Next, regarding the injection region, LO phonon scattering of electrons from state 4 or 3 to state 2 or 1 is necessary in FIG. 2. For this, the thickness of the well b is defined so that at a prescribed electric field strength, e.g., at the electric field strength at which lasing starts, the energy difference between the ground state and the excited state in the well b becomes equal to the LO phonon energy of GaSb. The phonon energy of GaSb is around 28.9 meV and is thus characterized in being smaller than in the conventional QCL.

Further, at the prescribed electric field strength, for efficient extraction of the phonon-scattered electrons from the well b into the well a, the thickness of the well a and the thickness of the barrier between the wells a and b are defined so that, as shown in FIG. 2, the ground state energy of the well b and the ground state energy of the well a are about the same. In light of the fact that the ground state energy increases with decreasing well thickness, the well a is made thinner than the well b.

Further, regarding the relationship between the active region and the injection region, efficient injection of electrons from the well a′ into the first excited state of the well d or well c is enabled by making the energy levels of the injection region ground state and the active region first excited state about the same at a prescribed electric field strength, thereby coupling their wave functions.

In addition, efficient extraction of electrons from the ground state of the active region at the prescribed electric field strength is enabled, i.e., coupling of the ground state of the well c or well d with the first excited state in the well b is established. The thicknesses of the well c and well d are made about half that of the thickness of the well b.

As can be seen from the foregoing conditions, the electric field strength and the well and barrier thicknesses are regulated and calculation repeated. From this it can be seen that the sum of the thickness of the well a′, well c and well d is made not greater than twice the thickness of the well b.

Further, when the prescribed electric field strength is applied, there must arise in each basic unit of the QCL a potential difference approximately the same as the energy sum of an energy difference between the excited state and the ground state in the injection region, i.e., the LO phonon energy and an energy difference between the excited state and ground state energies in the active region, i.e., the energy corresponding to the lasing frequency. As explained in the foregoing, the thickness of the wells a to d are substantially defined, so that this condition must be met by varying the electric field strength. Therefore, by making the LO phonon energy small as in this invention, it is possible to lower the electric field strength at which lasing starts.

Moreover, when the LO phonon energy is small as in this invention, the width of the well b becomes large so that the thickness of the other wells and barriers can be made large. Further, owing to the fact that the effective mass of GaSb is 0.0412 and smaller than the effective mass of 0.67 of GaAs, the use of GaSb as in this invention enables the width of the wells to be made larger As a result, the effect that a thickness fluctuation of one atom layer has on laser performance, e.g, the lasing frequency, is small. MBE growth is therefore easier because the allowable range of film thickness during film growth by MBE becomes greater.

In addition, use of the aforesaid antimony-based MBE growth minimizes surface undulations to enable increase in laser power.

This invention thus increases the degree of design freedom and enables lowering of the lasing frequency.

Although use of AlSb for the barrier layers is exemplified in the foregoing embodiment, no reason exists for limiting the compound to AlSb and any of various other compounds that constitute a barrier with respect to GaSb and readily form a superlattice structure can be used instead. For example, there can be used GaxAl1-xSb (where x is a value between 0 and 1). Moreover, since AlSb layers or GaAlSb layers can be used as barriers, mixed use thereof is also possible.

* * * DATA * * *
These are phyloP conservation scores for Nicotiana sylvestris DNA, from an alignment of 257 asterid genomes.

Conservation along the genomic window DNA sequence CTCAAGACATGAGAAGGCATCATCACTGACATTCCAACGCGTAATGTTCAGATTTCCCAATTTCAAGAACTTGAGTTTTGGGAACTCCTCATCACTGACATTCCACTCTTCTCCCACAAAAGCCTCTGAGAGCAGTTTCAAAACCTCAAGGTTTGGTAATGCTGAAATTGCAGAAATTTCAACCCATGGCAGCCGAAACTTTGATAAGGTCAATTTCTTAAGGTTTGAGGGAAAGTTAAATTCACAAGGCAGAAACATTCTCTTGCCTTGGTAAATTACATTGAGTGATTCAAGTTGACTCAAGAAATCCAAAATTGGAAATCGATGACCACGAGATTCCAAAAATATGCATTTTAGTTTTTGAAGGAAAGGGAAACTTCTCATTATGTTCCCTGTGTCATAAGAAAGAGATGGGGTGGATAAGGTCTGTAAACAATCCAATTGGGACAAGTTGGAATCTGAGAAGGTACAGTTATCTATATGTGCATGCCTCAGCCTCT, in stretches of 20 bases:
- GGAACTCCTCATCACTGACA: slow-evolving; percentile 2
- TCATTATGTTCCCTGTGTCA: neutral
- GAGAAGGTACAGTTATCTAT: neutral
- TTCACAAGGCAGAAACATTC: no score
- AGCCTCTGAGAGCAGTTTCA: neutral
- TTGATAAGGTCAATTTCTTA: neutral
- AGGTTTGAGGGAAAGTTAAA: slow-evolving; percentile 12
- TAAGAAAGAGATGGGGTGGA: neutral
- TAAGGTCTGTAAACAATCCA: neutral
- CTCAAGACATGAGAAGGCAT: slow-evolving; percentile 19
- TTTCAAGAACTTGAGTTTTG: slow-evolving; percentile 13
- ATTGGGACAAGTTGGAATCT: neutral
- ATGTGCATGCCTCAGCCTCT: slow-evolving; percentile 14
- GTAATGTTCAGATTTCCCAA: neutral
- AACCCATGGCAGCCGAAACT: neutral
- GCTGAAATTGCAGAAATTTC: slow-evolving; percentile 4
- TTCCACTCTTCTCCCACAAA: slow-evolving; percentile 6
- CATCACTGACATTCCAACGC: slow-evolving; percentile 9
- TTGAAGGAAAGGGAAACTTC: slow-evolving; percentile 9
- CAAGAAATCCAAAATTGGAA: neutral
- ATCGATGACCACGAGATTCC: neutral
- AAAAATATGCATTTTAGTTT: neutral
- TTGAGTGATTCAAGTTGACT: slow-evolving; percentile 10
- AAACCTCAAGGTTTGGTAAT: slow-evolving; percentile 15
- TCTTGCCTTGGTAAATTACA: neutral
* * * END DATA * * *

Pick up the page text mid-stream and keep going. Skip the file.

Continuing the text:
The invention can utilize a waveguide of surface plasmon mode structure on one side. However, the invention is not limited to this type of waveguide and can use a metal-metal waveguide instead. In addition, containment of the generated terahertz radiation within the QCL structure can be achieved by providing contact layers of high impurity concentration above and below the QCL structure so as to control the refraction index. However, the invention is not limited to this arrangement and it is obviously possible to provide a layer having a low index of refraction instead.

Synchronous lasing of the QCL can be achieved by injection of a reference beam as follows.

When, for example, it is desired to lock the lasing frequency of the QCL by injection of a semiconductor laser beam in the 1.5 micron band (injection locking), a pulsed laser beam is injected using the configuration shown in FIG. 5. In the case of the foregoing embodiment, however, the semiconductor laser beam would be reflected because the upper electrode of the QCL is made of gold or other metal. On the other hand, injection locking by use of a 1.5 micron laser, for example, is impossible when the substrate of the QCL is made of GaSb because GaSb absorbs radiation up to the long wavelength side. In contrast, when a substrate, such as a GaAs substrate, as in the foregoing embodiment is used, such absorption does not occur, whereby it becomes possible to achieve injection locking of the QCL from the rear of the substrate, for example, using a 1.5 micron band semiconductor laser. It should be noted, however, that the semiconductor laser beam can be injected not only from the substrate side but also through the side faces of the ridge structures or from above if the electrodes of the QCL are made from a transparent material such as iridium-tin-oxide (ITO).

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Classifications
U.S. Classification372/45.012
International ClassificationH01S5/00
Cooperative ClassificationB82Y20/00, H01S1/02, H01S5/34306, H01S2302/02, H01S5/3402
European ClassificationB82Y20/00, H01S5/34A2, H01S1/02
Legal Events
DateCodeEventDescription
Nov 14, 2005ASAssignment
Owner name: NATIONAL INSTITUTE OF INFORMATION AND COMMUNICATIO
Free format text: ASSIGNMENT OF ASSIGNORS INTEREST;ASSIGNORS:YASUDA, HIROAKI;HOSAKO, IWAO;REEL/FRAME:017220/0963
Effective date: 20050912